“I want all political parties to back this proposal. I want industry to come out and back it too. This is an idea whose time has come and I’m not going to stop pushing for it until it becomes a reality.
The CRC would receive $5 million a year in base-funding from the Federal Government which would be matched by contributions from various state and local governments along with industry partners in the plastics and waste sector.

Greens Candidate for Pembroke, Alderman Bill Harvey said, “Tackling the problem of marine plastic pollution will be at the top of my agenda if the people of Tasmania choose to elect me to the Legislative Council. This project is going to require leadership on the ground and I will work to bring local stakeholders together.

“We envisage that Hobart would be the ideal place to base the CRC given the strengths of University of Tasmania in marine and environmental science. The CRC would employ a minimum of 70 staff to begin with, which would grow as the co-contributions of partners increased. The centre would be staffed by oceanographers, ecologists, toxicologists, policy experts, and designers and engineers.

“Establishing another science-based CRC in Hobart would really cement our place as a world leader in environmental science, “he concluded.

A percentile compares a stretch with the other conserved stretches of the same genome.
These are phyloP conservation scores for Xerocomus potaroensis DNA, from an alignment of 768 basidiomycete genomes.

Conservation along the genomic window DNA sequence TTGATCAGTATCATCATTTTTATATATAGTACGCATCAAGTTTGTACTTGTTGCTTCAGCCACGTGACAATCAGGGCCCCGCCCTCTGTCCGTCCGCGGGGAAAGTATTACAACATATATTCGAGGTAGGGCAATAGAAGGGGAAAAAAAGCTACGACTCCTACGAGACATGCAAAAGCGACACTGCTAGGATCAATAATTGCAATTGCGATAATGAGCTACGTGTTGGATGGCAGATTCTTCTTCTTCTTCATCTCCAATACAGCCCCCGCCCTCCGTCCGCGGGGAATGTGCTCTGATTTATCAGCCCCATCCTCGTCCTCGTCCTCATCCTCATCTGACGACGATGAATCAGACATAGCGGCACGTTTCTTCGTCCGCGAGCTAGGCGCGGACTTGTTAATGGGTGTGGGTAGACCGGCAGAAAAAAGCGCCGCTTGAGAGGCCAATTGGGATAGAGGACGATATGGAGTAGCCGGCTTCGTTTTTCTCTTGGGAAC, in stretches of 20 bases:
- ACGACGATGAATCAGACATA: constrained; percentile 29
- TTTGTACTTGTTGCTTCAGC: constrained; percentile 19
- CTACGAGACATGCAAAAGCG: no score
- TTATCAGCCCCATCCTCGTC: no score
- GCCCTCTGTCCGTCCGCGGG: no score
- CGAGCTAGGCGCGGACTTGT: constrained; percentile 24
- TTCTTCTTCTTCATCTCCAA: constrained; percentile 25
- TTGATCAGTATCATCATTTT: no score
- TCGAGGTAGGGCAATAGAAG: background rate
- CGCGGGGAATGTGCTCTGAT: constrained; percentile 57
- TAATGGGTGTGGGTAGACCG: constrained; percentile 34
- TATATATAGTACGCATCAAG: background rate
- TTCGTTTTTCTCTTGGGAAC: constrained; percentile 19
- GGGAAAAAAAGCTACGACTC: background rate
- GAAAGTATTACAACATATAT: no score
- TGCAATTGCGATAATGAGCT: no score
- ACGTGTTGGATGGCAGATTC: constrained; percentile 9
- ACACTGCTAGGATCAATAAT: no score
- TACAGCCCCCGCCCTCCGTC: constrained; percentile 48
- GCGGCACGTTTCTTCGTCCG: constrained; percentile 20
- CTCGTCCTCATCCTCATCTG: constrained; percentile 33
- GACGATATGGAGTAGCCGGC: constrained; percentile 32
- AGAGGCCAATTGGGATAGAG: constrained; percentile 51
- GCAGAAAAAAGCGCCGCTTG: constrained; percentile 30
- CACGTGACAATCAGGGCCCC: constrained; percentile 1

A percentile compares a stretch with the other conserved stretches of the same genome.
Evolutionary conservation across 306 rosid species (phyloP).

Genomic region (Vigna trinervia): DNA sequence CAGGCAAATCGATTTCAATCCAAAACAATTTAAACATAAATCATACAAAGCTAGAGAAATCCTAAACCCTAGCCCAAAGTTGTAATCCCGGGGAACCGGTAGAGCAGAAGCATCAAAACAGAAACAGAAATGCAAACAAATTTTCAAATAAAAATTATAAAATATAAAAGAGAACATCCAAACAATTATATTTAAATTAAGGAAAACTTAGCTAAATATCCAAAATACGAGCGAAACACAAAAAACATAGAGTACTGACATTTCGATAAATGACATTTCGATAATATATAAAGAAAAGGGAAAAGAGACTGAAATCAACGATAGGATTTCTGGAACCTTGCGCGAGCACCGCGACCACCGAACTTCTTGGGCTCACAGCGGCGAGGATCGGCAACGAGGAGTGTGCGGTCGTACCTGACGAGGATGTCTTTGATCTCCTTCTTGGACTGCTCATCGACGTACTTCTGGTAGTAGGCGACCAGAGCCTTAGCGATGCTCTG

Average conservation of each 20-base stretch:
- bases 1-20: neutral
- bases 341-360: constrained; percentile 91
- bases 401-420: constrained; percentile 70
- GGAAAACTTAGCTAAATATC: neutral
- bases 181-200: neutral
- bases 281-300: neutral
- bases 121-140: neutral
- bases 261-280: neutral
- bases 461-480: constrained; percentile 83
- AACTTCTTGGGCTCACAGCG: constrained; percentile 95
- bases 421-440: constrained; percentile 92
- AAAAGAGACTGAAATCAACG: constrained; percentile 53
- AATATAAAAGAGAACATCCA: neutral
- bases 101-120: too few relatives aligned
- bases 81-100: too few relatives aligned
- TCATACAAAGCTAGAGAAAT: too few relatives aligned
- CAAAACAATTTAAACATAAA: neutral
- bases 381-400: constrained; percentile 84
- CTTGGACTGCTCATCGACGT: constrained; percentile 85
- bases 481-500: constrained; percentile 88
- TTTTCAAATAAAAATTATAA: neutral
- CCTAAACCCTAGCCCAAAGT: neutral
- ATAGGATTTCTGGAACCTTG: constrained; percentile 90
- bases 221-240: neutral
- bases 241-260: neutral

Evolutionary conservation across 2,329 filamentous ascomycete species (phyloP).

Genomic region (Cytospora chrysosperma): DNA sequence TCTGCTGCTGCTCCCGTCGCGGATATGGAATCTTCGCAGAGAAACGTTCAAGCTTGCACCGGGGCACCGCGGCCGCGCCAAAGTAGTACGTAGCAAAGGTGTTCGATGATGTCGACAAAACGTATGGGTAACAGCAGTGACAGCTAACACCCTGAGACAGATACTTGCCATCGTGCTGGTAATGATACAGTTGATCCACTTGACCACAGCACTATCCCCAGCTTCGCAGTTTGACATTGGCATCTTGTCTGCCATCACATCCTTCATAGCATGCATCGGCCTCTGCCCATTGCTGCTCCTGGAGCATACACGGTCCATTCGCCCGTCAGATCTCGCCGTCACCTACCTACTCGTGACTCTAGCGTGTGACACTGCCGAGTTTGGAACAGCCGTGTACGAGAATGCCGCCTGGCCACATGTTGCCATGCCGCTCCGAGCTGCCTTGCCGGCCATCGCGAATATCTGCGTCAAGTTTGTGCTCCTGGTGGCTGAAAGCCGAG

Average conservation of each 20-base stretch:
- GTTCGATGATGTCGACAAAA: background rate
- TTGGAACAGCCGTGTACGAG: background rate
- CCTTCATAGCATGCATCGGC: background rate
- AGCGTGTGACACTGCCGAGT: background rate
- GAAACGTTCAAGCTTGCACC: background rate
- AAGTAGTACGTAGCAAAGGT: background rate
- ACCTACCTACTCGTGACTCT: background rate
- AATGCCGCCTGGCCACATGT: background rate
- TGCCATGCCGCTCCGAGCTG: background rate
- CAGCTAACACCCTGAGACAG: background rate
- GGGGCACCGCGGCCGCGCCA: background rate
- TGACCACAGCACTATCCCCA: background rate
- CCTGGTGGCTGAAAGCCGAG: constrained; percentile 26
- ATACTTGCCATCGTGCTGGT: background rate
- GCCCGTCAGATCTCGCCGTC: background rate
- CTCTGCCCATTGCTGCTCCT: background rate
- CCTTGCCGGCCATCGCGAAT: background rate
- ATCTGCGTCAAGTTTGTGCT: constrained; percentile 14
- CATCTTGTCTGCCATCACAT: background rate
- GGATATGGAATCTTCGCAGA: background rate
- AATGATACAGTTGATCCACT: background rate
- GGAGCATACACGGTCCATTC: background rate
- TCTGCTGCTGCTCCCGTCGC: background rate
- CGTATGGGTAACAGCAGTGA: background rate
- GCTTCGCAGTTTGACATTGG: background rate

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6 Comments

6 Comments

  1. Russell

    November 2, 2017 at 9:42 pm

    “…pushing for the establishment of a Marine Plastics Cooperative Research Centre (CRC) in Hobart to investigate and find solutions to the scourge of plastics in our ocean.”

    Solutions!? The solution is to ban plastics or make them 100% recyclable and have a recycle collection system which is actually implemented.

    There you go, didn’t cost a cent!

    Re #4
    “No-one really understands how we managed to do without these for so many centuries.”

    Huh? Everyone understands, but nobody cares. You have to wonder how people ever got on without their bloody dumb phones too! Gen Z couldn’t.